Harris takes ‘full responsibility’ for briefs against surgery for trans inmates

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In her first news conference after announcing her 2020 presidential run, Sen. Kamala Harris (D-Calif.) said she takes “full responsibility” for legal briefs as California attorney general seeking to deny gender reassignment surgery for transgender inmates and called for a “better understanding” of needs — medical or otherwise— for transgender people.

Harris made the comments during a news conference Jan. 21 at Howard University in D.C. in response to a question from the Washington Blade, asking her about representing the California Department of Corrections & Rehabilitation in seeking to deny gender reassignment surgery prescribed to two transgender inmates in the California state prison system.

Initially, Harris defended her actions by asserting she was obligated to defend the state agency in her role as California attorney general, implying her personal position was contrary to that of the California Department of Corrections & Rehabilitation.

“I was, as you are rightly pointing out, the attorney general of California for two terms and I had a host of clients that I was obligated to defend and represent and I couldn’t fire my clients, and there are unfortunately situations that occurred where my clients took positions that were contrary to my beliefs,” Harris said.

Harris also suggested lawyers working for her in her role as California attorney general were taking approaches to these cases without her knowledge.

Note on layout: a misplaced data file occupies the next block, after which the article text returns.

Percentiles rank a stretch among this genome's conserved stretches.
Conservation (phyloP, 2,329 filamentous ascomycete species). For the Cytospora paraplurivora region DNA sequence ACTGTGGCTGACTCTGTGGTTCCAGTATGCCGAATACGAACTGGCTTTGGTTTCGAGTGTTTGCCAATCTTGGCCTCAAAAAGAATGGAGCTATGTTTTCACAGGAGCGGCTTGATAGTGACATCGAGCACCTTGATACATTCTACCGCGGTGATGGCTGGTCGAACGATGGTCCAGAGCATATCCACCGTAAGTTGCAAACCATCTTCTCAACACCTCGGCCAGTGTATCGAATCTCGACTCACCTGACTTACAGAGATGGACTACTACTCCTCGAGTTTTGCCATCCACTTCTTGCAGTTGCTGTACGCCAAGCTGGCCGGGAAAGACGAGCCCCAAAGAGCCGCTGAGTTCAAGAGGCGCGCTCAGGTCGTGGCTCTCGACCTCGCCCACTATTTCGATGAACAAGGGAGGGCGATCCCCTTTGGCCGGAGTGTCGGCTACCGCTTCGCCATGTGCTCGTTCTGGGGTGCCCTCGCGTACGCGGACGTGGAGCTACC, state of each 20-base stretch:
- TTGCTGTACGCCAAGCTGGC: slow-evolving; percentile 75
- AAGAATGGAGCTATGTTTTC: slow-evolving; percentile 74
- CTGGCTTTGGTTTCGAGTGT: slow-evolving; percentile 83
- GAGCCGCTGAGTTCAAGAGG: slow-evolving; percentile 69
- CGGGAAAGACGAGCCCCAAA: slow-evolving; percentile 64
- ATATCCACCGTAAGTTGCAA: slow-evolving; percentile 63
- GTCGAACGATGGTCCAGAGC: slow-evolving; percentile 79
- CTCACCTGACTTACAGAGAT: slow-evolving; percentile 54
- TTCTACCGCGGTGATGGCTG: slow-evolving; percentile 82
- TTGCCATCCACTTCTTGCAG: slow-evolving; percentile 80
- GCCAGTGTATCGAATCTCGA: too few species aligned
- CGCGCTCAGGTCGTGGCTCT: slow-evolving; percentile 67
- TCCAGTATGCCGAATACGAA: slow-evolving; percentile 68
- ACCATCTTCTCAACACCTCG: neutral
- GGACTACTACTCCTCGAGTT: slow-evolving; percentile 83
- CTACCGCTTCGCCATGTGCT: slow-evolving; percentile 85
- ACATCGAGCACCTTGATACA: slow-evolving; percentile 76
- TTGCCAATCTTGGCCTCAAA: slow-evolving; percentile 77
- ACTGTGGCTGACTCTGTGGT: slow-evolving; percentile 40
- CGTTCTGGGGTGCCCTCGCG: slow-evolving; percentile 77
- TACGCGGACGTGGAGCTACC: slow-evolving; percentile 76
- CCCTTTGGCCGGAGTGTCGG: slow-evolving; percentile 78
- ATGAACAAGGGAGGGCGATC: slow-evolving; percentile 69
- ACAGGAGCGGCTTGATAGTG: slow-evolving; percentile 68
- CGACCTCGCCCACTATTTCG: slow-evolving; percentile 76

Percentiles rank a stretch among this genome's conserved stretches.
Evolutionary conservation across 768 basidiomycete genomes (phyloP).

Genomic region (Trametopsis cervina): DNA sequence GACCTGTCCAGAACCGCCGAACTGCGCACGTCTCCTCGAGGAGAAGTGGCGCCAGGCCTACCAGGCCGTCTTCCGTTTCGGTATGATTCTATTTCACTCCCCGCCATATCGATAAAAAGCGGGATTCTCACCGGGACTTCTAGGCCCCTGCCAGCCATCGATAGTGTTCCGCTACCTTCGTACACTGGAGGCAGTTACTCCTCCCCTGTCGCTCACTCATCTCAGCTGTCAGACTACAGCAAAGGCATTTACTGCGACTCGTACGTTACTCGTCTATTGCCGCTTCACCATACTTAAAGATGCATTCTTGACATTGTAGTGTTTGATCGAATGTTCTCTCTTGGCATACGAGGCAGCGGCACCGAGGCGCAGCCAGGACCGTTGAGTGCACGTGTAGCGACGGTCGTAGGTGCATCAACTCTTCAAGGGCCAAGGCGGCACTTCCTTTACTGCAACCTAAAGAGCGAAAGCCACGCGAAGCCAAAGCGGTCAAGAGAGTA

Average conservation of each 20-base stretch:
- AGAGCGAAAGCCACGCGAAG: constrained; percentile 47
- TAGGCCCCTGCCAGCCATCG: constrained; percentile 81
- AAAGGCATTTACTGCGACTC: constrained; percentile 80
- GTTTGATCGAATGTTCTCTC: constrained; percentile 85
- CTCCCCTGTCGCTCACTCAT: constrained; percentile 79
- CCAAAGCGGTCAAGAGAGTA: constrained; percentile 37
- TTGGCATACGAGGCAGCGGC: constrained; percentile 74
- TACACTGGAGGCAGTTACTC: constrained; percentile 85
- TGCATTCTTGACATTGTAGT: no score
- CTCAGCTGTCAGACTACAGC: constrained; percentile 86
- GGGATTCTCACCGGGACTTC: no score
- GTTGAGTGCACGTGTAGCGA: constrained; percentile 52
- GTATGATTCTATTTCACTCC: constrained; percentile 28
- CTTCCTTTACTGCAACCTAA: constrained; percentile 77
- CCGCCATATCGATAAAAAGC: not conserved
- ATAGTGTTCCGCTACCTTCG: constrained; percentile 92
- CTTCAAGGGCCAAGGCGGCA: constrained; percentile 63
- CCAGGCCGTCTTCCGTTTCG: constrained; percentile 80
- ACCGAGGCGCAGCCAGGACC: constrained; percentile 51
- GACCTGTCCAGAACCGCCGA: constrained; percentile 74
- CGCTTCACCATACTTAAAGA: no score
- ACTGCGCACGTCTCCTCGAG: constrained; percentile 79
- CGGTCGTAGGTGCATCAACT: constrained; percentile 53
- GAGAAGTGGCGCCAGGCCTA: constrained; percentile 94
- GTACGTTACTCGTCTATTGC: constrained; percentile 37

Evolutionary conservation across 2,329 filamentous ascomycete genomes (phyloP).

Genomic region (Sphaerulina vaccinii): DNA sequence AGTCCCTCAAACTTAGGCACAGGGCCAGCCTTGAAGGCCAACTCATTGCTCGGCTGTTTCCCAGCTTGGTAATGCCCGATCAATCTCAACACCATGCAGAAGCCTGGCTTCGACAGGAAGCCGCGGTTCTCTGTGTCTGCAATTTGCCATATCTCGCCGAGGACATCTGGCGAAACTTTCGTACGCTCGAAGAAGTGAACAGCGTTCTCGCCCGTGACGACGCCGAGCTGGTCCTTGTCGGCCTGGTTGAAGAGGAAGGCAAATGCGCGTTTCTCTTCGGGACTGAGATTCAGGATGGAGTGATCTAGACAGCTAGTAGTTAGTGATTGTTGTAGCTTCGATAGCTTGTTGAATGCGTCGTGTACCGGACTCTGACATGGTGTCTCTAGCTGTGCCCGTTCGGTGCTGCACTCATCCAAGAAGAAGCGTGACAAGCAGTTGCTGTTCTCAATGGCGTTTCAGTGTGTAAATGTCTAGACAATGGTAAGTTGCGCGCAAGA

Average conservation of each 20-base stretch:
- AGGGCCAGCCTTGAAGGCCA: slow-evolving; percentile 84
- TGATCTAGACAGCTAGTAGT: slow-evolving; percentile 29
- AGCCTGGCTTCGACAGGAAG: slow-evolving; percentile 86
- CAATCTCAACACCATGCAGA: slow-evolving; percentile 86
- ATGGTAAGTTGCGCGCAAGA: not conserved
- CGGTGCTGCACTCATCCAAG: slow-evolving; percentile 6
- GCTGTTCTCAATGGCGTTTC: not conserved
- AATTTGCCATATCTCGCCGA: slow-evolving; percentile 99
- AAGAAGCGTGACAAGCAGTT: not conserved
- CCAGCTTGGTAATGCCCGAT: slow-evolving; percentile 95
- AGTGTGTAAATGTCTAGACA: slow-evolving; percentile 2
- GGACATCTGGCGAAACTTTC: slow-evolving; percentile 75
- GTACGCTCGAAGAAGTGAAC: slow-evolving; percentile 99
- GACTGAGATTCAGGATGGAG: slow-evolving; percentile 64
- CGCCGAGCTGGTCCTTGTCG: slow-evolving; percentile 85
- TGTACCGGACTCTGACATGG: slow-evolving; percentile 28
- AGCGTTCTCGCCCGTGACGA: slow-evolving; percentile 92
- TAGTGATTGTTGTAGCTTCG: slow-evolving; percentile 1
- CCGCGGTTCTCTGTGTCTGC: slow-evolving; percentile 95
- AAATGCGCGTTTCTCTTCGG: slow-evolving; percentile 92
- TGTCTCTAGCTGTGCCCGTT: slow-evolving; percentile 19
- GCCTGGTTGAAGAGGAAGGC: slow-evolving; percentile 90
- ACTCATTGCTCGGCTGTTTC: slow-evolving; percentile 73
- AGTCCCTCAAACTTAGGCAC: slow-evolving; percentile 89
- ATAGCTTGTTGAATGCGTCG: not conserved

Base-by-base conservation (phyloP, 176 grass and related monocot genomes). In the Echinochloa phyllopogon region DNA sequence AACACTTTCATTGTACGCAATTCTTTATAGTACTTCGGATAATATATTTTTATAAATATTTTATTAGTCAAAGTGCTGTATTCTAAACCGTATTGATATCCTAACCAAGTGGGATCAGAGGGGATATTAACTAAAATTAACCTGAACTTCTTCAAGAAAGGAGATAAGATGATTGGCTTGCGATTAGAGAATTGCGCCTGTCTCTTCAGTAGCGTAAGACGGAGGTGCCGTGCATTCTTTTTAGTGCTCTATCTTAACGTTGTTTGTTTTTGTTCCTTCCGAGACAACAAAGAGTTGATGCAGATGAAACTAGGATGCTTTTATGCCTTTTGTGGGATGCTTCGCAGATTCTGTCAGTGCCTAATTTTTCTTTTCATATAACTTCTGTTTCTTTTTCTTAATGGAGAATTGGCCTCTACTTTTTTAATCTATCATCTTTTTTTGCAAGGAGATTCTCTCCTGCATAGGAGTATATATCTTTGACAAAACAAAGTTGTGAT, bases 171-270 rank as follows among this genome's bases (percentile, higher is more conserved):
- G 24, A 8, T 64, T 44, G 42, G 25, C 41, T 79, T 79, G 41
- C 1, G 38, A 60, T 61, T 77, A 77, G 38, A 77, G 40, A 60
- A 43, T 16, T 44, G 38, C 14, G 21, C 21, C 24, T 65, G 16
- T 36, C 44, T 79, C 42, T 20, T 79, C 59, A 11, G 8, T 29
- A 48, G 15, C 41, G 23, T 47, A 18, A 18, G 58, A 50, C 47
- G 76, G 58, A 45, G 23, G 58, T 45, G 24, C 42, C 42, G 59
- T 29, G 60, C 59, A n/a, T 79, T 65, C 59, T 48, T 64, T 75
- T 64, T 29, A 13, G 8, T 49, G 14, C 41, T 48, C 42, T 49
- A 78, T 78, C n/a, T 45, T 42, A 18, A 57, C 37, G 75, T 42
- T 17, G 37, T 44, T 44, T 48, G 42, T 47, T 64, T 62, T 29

“And it was an office with a lot of people who would do the work on a daily basis, and do I wish that sometimes they would have personally consulted me before they wrote the things that they wrote?” Harris said. “Yes, I do.”

Ultimately, Harris said she takes responsibility for the litigation approach of her office because she was responsibe as California attorney general.

“But the bottom line is the buck stops with me, and I take full responsibility for what my office did,” Harris said.

Harris indicated she also helped the California Department of Corrections & Rehabilitation come to an agreement to set up a process where transgender inmates could obtain transition-related care, including gender reassignment surgery. That’s similar to what her office later told the Blade in response to an article about concerns over her legal support for the position of the agency.

“On that issue I will tell you I vehemently disagree and in fact worked behind the scenes to ensure that the Department of Corrections would allow transitioning inmates to receive the medical attention that they required, they needed and deserved,” Harris said.

Transgender advocates have made the case that transgender inmates are entitled to receive the taxpayer-funded procedure because denying them medical treatment amounts to cruel and unusual punishment — a clear violation of the Eighth Amendment of the U.S. Constitution.